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Dement Geriatr Cogn Disord. 2014;38(3-4):254-63. doi: 10.1159/000362870. Epub 2014 Jun 25.

Serum 25-hydroxyvitamin D and cognitive decline: a longitudinal study among non-demented older adults.

Author information

1
Division of Clinical Epidemiology and Aging Research, German Cancer Research Center (DKFZ), Heidelberg, Germany.

Abstract

BACKGROUND/AIMS:

Very few studies have investigated the longitudinal association between serum levels of 25-hydroxyvitamin D [25(OH)D] and cognitive impairment not due to dementia. This longitudinal study analysed 25(OH)D and the risk of cognitive decline among non-demented older adults.

METHODS:

A subsample of the ESTHER cohort study, aged ≥70 years, was assessed with the Cognitive Telephone Screening Instrument (COGTEL) and underwent 25(OH)D measurements standardized with a reference method (n = 1,302). After an average follow-up of 4.6 years, 527 participants had repeated COGTEL testing and were eligible for analysis. Linear regression models were used to assess longitudinal associations between 25(OH)D levels and cognitive function. Possible practice effects of repeated cognitive testing were addressed with the reliable change index.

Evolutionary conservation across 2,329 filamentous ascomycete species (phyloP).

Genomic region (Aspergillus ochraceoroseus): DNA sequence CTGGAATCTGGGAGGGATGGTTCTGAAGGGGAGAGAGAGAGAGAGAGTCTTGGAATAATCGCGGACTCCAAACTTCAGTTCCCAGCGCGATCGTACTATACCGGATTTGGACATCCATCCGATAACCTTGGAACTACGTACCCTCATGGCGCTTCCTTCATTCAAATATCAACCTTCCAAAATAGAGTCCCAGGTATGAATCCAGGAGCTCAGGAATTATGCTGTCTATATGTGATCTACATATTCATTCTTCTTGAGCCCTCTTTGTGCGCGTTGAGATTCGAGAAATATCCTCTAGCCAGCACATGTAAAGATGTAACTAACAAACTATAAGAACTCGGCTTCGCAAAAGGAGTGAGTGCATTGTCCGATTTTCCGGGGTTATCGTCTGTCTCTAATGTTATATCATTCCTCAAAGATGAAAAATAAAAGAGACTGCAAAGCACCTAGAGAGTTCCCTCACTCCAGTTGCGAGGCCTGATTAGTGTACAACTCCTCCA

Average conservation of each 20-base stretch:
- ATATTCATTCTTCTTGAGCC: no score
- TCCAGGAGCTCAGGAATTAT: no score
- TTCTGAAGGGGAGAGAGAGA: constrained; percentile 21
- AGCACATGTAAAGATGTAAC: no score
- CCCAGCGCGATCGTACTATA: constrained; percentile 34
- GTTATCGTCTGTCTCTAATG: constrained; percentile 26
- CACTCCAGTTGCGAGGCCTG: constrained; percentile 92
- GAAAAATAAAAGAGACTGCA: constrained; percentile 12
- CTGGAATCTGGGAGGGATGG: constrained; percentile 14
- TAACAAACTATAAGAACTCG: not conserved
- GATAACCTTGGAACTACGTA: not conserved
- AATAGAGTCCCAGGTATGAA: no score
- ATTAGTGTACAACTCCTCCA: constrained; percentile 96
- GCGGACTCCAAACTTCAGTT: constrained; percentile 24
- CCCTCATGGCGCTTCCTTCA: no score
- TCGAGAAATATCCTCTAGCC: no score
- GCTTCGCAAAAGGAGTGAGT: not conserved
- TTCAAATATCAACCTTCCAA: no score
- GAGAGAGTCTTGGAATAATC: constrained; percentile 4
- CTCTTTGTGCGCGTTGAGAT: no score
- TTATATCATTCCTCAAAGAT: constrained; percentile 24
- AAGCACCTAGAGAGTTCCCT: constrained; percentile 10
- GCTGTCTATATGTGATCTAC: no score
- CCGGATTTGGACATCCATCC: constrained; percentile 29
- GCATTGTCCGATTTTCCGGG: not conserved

RESULTS:

A trend of a more pronounced cognitive decline with lower vitamin D levels was observed among both women and men, with a statistically significant difference in COGTEL scores in the lowest vitamin D quintile of the total sample.

CONCLUSIONS:

This study indicates that low levels of vitamin D might be associated with cognitive decline among non-demented elderly individuals and highlights the need for further large-scale prospective studies to clarify the potential role of vitamin D in cognitive function at an old age.

PMID:
24969663
DOI:
10.1159/000362870
[Indexed for MEDLINE]

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